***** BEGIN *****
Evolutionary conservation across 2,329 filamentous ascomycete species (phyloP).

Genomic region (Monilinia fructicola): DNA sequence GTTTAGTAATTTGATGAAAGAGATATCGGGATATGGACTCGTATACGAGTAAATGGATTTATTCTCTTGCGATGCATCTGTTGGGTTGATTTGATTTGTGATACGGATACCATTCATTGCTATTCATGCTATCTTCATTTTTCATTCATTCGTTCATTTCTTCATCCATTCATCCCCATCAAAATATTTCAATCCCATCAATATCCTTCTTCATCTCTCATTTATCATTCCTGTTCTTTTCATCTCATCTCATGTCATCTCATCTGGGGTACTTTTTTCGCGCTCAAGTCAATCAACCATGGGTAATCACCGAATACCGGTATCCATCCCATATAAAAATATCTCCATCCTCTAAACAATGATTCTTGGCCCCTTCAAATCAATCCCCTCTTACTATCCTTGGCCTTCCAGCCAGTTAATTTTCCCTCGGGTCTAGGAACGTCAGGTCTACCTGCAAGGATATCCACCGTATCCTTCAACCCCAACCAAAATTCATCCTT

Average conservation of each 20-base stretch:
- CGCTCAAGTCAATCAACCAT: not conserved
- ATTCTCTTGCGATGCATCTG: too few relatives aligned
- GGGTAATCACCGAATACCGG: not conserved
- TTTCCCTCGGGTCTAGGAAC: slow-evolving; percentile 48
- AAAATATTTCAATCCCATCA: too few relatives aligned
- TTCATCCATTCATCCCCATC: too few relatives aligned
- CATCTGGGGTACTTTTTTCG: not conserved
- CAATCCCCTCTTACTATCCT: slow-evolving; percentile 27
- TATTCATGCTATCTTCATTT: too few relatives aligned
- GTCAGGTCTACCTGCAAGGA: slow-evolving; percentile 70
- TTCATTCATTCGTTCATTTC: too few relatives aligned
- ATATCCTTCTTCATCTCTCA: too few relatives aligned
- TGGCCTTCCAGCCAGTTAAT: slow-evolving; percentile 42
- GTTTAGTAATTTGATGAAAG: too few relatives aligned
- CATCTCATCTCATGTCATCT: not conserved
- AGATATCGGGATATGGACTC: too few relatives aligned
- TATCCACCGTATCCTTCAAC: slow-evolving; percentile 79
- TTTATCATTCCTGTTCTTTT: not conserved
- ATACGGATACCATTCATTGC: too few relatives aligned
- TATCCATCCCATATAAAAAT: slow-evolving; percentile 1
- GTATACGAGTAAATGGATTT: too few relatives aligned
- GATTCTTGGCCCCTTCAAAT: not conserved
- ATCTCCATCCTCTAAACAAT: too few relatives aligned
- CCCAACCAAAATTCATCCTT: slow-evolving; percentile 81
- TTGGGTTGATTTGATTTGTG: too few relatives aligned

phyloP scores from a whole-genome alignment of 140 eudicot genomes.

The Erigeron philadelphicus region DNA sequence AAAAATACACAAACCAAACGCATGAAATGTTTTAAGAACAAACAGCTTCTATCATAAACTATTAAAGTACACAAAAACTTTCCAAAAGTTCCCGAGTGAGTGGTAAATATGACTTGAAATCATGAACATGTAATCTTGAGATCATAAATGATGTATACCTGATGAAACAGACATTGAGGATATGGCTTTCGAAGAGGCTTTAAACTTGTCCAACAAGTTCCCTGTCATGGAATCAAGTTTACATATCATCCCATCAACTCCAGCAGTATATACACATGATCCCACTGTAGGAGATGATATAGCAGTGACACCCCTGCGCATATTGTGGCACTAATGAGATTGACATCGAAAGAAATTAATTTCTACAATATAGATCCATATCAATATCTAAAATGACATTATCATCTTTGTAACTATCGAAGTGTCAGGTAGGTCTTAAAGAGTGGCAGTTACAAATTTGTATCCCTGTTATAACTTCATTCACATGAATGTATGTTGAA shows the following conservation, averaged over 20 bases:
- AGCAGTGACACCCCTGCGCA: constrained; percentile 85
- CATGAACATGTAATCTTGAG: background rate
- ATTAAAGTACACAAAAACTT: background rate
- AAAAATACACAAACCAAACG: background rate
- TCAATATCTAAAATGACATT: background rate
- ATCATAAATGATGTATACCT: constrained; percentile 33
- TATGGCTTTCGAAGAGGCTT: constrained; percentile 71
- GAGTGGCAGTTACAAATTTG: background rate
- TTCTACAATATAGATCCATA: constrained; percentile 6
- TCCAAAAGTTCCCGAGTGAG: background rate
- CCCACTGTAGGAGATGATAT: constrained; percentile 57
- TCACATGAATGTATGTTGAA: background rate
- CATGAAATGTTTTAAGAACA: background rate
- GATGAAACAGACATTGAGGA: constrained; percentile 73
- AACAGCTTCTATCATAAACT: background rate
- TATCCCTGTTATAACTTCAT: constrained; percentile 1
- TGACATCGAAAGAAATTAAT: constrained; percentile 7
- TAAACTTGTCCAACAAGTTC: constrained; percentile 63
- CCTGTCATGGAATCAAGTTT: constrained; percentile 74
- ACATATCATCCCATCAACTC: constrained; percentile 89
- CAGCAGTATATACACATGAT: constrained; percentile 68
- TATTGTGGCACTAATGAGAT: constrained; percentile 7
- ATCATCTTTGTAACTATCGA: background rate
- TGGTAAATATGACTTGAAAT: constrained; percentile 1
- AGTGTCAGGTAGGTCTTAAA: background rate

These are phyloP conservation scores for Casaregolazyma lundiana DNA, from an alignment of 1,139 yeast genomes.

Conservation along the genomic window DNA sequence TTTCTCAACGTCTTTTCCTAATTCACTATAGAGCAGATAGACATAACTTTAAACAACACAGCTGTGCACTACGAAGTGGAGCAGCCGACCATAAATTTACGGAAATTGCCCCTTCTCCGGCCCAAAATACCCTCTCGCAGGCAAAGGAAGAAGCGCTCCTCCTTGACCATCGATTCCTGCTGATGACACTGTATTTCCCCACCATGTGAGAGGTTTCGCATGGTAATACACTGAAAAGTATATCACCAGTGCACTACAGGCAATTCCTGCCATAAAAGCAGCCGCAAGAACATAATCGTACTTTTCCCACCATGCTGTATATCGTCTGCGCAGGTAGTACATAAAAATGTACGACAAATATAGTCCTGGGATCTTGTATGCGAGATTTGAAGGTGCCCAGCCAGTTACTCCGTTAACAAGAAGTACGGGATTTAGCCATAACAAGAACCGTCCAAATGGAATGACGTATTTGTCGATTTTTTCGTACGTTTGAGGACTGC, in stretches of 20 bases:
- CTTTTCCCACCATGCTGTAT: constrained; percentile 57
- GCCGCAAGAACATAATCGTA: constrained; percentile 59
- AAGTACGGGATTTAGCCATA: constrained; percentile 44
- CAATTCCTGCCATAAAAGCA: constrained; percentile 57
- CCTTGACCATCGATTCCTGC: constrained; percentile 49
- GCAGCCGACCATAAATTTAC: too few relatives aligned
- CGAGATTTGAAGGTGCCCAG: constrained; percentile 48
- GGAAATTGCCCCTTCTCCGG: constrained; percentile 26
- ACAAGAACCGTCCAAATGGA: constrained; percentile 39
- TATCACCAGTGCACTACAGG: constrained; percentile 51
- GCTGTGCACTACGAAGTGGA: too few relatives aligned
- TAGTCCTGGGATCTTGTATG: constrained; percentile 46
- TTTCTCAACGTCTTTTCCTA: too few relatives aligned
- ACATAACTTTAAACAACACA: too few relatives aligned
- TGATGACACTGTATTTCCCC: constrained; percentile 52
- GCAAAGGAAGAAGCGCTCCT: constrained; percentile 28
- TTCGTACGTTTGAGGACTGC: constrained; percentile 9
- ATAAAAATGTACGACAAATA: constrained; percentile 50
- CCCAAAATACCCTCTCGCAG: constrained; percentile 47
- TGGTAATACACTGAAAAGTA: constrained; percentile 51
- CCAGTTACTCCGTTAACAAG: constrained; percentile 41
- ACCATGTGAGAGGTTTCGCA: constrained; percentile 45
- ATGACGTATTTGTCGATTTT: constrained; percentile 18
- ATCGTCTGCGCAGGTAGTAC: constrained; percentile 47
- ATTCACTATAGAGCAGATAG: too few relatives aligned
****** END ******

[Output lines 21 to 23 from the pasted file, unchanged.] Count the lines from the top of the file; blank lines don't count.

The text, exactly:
- TTTATCATTCCTGTTCTTTT: not conserved
- ATACGGATACCATTCATTGC: too few relatives aligned
- TATCCATCCCATATAAAAAT: slow-evolving; percentile 1